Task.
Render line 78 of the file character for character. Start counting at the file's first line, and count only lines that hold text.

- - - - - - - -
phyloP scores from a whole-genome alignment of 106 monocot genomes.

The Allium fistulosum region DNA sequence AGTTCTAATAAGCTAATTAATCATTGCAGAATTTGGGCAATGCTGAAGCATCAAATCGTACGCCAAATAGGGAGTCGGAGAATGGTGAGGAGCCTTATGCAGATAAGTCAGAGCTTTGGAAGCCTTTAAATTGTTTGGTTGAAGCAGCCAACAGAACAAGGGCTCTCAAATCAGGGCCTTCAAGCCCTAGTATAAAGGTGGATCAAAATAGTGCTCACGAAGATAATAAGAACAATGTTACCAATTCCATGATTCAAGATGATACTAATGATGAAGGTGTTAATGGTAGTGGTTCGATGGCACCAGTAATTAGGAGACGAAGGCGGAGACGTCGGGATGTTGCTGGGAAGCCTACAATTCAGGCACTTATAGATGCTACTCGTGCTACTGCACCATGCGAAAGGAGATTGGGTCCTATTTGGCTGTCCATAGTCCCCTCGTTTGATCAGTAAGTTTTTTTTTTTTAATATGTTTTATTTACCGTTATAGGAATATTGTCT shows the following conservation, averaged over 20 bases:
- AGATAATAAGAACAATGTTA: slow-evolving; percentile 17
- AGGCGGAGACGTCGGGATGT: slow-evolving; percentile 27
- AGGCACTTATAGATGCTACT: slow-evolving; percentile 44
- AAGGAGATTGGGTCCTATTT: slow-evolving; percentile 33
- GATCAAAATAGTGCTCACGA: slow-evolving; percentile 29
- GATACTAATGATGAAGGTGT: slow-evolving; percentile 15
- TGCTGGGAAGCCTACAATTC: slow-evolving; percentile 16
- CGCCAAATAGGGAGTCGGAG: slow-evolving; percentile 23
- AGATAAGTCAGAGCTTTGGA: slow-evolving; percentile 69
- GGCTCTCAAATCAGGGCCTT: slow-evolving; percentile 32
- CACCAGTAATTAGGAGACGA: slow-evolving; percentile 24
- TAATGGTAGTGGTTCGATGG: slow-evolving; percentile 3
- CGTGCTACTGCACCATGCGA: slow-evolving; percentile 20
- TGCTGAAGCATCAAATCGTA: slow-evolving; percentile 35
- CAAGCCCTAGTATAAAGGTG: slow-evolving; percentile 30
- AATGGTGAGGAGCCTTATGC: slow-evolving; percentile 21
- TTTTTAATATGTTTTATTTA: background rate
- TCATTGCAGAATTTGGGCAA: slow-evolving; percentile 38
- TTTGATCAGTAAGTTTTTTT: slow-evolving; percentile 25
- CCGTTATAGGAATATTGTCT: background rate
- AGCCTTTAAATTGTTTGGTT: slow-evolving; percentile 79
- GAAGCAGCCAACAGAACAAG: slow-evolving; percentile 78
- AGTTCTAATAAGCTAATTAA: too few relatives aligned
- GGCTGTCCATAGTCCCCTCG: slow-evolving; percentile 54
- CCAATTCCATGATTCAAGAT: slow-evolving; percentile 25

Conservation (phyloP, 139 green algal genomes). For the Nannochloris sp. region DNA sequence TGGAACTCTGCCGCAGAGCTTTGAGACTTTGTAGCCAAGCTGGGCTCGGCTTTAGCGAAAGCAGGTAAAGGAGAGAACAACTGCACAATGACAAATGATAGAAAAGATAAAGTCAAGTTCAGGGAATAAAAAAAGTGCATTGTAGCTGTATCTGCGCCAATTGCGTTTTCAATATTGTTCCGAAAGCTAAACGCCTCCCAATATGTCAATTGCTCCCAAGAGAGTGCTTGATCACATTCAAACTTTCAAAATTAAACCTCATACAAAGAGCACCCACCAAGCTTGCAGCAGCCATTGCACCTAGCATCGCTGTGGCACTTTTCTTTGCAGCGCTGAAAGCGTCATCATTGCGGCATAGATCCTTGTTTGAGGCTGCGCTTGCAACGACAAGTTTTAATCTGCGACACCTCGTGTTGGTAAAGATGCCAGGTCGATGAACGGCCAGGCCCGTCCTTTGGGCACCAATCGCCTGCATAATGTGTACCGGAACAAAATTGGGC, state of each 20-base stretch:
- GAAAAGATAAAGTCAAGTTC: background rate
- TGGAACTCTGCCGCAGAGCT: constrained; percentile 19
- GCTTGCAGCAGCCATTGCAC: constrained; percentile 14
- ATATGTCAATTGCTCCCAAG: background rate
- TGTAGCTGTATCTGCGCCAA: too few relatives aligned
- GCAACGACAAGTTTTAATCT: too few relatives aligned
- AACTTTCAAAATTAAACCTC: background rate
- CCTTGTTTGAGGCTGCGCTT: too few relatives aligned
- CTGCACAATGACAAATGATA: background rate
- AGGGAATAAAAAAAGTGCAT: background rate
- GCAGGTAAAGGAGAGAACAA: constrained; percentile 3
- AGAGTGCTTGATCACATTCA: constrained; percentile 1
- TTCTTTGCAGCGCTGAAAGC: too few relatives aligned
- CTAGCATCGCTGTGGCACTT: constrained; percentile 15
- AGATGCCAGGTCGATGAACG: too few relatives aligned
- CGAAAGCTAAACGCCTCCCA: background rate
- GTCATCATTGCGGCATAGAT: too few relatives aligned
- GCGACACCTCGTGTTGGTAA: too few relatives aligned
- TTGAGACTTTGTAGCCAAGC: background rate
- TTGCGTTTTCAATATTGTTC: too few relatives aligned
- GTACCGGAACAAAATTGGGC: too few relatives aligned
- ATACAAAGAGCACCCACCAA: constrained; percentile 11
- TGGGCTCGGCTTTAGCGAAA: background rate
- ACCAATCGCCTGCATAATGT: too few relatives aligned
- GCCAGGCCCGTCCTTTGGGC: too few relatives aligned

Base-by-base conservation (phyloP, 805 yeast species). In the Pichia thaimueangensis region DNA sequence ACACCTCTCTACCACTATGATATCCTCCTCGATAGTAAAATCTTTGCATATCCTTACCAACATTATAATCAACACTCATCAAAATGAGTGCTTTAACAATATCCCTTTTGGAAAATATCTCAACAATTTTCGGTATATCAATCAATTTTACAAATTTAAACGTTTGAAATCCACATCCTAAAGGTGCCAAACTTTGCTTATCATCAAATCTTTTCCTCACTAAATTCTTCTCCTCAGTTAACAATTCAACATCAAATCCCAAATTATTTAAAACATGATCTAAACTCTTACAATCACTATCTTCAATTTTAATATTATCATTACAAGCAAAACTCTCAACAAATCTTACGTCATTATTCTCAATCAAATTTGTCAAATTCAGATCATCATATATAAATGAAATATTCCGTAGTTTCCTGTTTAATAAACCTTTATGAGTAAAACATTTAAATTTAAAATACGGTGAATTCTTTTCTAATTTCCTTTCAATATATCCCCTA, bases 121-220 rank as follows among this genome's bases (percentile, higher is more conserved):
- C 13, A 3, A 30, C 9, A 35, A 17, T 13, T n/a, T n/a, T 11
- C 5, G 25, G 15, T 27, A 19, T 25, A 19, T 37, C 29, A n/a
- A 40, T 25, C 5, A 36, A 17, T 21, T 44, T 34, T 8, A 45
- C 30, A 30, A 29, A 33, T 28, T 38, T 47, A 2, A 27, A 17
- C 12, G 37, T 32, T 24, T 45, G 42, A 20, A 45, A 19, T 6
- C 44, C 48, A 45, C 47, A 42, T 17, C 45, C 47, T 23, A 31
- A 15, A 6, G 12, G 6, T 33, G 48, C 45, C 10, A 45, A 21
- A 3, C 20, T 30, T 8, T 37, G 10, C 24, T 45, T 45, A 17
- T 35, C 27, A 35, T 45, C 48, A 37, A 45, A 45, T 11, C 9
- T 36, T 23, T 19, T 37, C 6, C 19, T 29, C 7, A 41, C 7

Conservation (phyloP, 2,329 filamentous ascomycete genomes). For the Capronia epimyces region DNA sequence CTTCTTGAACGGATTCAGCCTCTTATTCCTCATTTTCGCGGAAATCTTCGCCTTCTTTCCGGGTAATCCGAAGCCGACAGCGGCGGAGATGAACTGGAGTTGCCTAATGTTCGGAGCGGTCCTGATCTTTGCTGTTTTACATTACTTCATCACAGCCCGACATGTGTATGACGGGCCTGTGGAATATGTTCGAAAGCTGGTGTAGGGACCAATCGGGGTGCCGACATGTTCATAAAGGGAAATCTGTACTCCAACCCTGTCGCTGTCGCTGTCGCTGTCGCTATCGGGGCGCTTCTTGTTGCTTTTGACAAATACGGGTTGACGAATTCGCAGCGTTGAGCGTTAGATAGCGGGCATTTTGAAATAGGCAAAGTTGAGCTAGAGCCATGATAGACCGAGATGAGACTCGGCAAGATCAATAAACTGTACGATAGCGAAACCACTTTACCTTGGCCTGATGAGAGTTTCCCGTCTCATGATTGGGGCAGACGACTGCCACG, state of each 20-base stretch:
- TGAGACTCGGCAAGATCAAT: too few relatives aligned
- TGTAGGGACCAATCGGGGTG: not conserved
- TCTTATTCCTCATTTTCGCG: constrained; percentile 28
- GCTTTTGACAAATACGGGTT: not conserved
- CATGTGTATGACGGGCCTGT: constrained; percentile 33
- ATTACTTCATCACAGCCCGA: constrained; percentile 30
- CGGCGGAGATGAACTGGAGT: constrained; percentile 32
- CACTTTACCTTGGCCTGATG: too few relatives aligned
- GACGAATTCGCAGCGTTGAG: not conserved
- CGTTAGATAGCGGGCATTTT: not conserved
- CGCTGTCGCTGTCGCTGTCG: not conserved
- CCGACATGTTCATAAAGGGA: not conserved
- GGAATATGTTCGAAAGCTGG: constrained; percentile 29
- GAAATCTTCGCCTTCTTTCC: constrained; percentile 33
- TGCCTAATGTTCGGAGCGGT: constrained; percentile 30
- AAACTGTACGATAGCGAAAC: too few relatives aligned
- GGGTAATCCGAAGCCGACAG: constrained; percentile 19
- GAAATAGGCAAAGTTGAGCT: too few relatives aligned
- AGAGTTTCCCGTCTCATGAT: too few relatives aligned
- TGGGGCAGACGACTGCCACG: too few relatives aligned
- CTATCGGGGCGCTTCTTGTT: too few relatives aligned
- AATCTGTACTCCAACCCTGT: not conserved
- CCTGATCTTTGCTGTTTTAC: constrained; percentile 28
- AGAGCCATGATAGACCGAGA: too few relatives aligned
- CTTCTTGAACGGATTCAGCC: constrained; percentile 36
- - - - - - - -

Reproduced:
- GGAATATGTTCGAAAGCTGG: constrained; percentile 29